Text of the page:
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Frederick H. Dyer, Compendium of the War of the Rebellion: Regimental Histories 1,756 1,640 Browse Search
Rebellion Record: a Diary of American Events, Diary from December 17, 1860 - April 30, 1864 (ed. Frank Moore) 979 67 Browse Search
Elias Nason, McClellan's Own Story: the war for the union, the soldiers who fought it, the civilians who directed it, and his relations to them. 963 5 Browse Search
Benson J. Lossing, Pictorial Field Book of the Civil War. Volume 1. 742 0 Browse Search
Benjamnin F. Butler, Butler's Book: Autobiography and Personal Reminiscences of Major-General Benjamin Butler 694 24 Browse Search
Harper's Encyclopedia of United States History (ed. Benson Lossing) 457 395 Browse Search
Horace Greeley, The American Conflict: A History of the Great Rebellion in the United States of America, 1860-65: its Causes, Incidents, and Results: Intended to exhibit especially its moral and political phases with the drift and progress of American opinion respecting human slavery from 1776 to the close of the War for the Union. Volume I. 449 3 Browse Search
Rebellion Record: a Diary of American Events: Documents and Narratives, Volume 2. (ed. Frank Moore) 427 7 Browse Search
Thomas Wentworth Higginson, Massachusetts in the Army and Navy during the war of 1861-1865, vol. 1, Mass. officers and men who died. 420 416 Browse Search
Robert Underwood Johnson, Clarence Clough Buell, Battles and Leaders of the Civil War: Volume 2. 410 4 Browse Search
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Browsing named entities in Epictetus, Works (ed. George Long). You can also browse the collection for Washington (United States) or search for Washington (United States) in all documents.

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Epictetus, Discourses (ed. George Long), book 1 (search)
ed with being engaged in Piso's conspiracy against Nero. He was hurried to execution without being allowed to see his children; and though the tribune who executed him was privy to the plot, Lateranus said nothing. (Tacit. Ann. xv. 49, 60.) did at Rome when Nero ordered him to be beheaded? For when he had stretched out his neck, and received a feeble blow, which made him draw it in for a moment, he stretched it out again. And a little before, when he was visited by Epaphroditus,Epaphroditus was er he had taken his exercise, one comes and tells him, You have been condemned. To banishment, he replies, or to death? To banishment. What about my property? It is not taken from you. Let us go to Aricia then,Aricia, about twenty Roman miles from Rome, on the Via Appia (Horace, Sat. i. 5, 1):— Egressum magna me excepit Aricia Roma. he said, and dine. This it is to have studied what a man ought to study; to have made desire, aversion, free from hindrance, and free from all that a man would avoid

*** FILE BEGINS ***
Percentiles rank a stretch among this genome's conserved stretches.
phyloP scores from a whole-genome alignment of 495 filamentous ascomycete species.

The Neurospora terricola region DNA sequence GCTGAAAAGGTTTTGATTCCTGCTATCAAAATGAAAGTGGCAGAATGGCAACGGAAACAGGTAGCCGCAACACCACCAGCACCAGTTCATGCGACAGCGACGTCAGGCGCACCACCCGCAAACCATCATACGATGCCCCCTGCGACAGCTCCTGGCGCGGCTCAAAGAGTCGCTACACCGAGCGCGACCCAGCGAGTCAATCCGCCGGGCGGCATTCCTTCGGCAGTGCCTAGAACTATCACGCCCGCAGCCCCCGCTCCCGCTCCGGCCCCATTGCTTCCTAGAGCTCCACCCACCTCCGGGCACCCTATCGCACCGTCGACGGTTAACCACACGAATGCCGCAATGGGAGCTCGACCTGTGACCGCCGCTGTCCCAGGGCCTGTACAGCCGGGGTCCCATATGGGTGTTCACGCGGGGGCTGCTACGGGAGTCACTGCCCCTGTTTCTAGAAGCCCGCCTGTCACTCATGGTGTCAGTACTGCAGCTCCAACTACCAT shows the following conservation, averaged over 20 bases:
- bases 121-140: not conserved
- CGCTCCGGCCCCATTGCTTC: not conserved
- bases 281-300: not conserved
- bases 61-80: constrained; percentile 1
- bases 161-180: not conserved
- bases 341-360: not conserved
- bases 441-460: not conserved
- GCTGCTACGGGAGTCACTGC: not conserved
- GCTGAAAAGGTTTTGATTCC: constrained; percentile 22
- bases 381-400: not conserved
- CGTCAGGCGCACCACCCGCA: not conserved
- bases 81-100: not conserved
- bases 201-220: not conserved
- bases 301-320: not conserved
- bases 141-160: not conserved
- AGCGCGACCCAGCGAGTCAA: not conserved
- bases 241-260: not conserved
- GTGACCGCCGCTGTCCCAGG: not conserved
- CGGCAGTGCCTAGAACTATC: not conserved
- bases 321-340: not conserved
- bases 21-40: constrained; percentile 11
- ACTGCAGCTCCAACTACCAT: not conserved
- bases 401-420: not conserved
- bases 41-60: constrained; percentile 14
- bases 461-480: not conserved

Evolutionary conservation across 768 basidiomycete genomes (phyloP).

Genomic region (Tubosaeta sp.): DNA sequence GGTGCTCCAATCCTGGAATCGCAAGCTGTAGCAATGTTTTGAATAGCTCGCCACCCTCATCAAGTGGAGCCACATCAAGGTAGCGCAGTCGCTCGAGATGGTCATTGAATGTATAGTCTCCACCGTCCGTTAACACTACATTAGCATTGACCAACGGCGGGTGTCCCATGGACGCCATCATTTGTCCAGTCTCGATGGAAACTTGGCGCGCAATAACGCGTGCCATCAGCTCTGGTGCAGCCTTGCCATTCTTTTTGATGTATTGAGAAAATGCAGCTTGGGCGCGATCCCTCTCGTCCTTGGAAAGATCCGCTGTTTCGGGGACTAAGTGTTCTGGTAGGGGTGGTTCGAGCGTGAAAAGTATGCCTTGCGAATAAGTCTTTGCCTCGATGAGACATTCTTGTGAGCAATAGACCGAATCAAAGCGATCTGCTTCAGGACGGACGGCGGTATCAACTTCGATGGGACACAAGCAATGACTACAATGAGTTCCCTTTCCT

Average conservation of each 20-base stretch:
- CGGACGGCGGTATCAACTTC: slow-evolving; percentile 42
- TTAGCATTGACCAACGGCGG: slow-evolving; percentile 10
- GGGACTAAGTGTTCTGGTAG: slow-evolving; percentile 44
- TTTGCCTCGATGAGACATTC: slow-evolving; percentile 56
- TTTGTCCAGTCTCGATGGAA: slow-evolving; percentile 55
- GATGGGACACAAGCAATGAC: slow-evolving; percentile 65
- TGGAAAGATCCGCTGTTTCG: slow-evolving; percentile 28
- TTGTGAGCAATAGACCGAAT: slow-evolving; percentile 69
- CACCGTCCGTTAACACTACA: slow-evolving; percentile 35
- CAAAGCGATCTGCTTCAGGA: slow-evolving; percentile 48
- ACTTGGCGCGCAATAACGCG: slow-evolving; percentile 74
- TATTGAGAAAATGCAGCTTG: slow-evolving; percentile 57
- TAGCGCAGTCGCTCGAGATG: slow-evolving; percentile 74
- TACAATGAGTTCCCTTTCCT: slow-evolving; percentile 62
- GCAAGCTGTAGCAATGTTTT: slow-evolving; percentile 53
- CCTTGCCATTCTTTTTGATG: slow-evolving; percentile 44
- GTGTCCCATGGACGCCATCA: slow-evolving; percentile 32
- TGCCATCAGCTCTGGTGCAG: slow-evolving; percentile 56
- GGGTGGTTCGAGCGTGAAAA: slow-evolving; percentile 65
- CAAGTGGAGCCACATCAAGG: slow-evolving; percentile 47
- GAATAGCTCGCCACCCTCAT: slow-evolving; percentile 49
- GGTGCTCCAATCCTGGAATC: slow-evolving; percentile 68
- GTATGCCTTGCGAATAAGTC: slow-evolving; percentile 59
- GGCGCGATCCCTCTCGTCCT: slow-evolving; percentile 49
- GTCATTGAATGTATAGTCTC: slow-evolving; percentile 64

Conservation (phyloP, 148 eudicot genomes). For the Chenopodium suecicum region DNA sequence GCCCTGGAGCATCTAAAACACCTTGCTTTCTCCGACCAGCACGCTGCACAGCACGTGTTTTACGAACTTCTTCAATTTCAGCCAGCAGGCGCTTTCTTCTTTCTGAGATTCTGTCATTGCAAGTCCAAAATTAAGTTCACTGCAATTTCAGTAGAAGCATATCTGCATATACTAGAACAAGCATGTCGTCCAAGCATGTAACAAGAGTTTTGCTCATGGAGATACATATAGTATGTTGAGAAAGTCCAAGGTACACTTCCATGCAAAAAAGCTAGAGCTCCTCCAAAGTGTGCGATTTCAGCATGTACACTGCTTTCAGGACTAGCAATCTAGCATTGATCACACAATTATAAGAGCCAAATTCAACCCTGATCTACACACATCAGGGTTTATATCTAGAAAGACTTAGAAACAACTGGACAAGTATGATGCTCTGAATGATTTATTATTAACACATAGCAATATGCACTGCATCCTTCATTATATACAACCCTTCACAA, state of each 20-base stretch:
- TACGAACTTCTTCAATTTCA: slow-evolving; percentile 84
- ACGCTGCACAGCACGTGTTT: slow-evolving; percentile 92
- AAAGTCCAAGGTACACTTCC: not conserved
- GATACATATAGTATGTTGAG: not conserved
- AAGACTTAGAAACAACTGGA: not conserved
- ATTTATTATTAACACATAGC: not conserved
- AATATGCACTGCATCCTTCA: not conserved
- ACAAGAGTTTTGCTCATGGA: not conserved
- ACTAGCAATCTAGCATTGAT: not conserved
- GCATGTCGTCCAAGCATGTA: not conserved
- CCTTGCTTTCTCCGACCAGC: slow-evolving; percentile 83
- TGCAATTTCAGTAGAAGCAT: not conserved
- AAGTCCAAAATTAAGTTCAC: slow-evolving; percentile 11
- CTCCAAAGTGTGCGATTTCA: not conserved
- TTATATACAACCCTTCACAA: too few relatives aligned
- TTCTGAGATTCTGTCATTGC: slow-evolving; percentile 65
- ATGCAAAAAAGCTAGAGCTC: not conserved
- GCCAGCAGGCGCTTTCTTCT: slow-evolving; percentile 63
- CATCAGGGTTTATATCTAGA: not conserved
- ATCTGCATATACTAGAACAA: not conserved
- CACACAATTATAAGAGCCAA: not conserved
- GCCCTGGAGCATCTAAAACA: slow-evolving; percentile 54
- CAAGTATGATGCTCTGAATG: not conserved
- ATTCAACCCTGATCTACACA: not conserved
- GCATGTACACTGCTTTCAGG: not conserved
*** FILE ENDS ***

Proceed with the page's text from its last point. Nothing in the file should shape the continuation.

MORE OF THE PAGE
Epictetus, Discourses (ed. George Long), book 1 (search)
appointed me to a certain post, it is my duty to keep and maintain it, and to resolve to die a thousand times rather than desert it; but if God has put us in any place and way of life, we ought to desert it. Socrates speaks like a mar who is really a kinsman of the gods. But we think about ourselves, as if we were only stomachs, and intestines, and shameful parts; we fear, we desire; we flatter those who are able to help us in these matters, and we fear them also. A man asked me to write to Rome about him, a man who, as most people thought, had been unfortunate, for formerly he was a man of rank and rich, but had been stripped of all, and was living here. I wrote on his behalf in a submissive manner; but when he had read the letter, he gave it back to me and said, I wished for your help, not your pity: no evil has happened to me. Thus also Musonius Rufus, in order to try me, used to say: This and this will befall you from your master; and when I replied that these were things which h
Epictetus, Discourses (ed. George Long), book 1 (search)
Against those who eagerly seek preferment at Rome. IF we applied ourselves as busily to our own work as the old men at Rome do to those matters about which they are employed, perhaps we also might acRome do to those matters about which they are employed, perhaps we also might accomplish something. I am acquainted with a man older than myself, who is now superintendent of cornA Præfectus Annonæ, or superintendent of the supply of corn at Rome is first mentioned by Livy (iv. 1Rome is first mentioned by Livy (iv. 12) as appointed during a scarcity. At a later time this office was conferred on Cn. Pompeius for five years. Maecenas (Dion. 52, c. 24) advised Augustus to make a Praefectus Annonae or permanent offic=s te a)gora=s th=s loiph=s). He would thus have the office formerly exercised by the aediles. at Rome, and I remember the time when he came here on his way back from exile, and what he said as he rel little of life, he said, remains for me. I replied, you will not do it, but as soon as you smell Rome, you will forget all that you have said; and if admission is allowed even into the imperial palac
Epictetus, Discourses (ed. George Long), book 1 (search)
f this is so, it results that your behaviour was not at all an affec- tionate act. Well then, was it nothing which moved you and induced you to desert your child? and how is that possible? But it might be something of the kind which moved a man at Rome to wrap up his head while a horse was running which he favoured; and when contrary to expectation the horse won, he required sponges to recover from his fainting fit. What then is the thing which moved? The exact discussion of this does not belongion; but it was because he chose to do so. And to you this was the very cause of your then running away, that you chose to do so; and on the other side, if you should (hereafter) stay with her, the reason will be the same. And now you are going to Rome because you choose; and if you should change your mind,ka)\n metado/ch|, if you should change your mind, as we say. So we may translate, in the previous part of this chapter, e)/docen h(mi=n, and the like, we had a mind to such and such a thing. B
Epictetus, Discourses (ed. George Long), book 1 (search)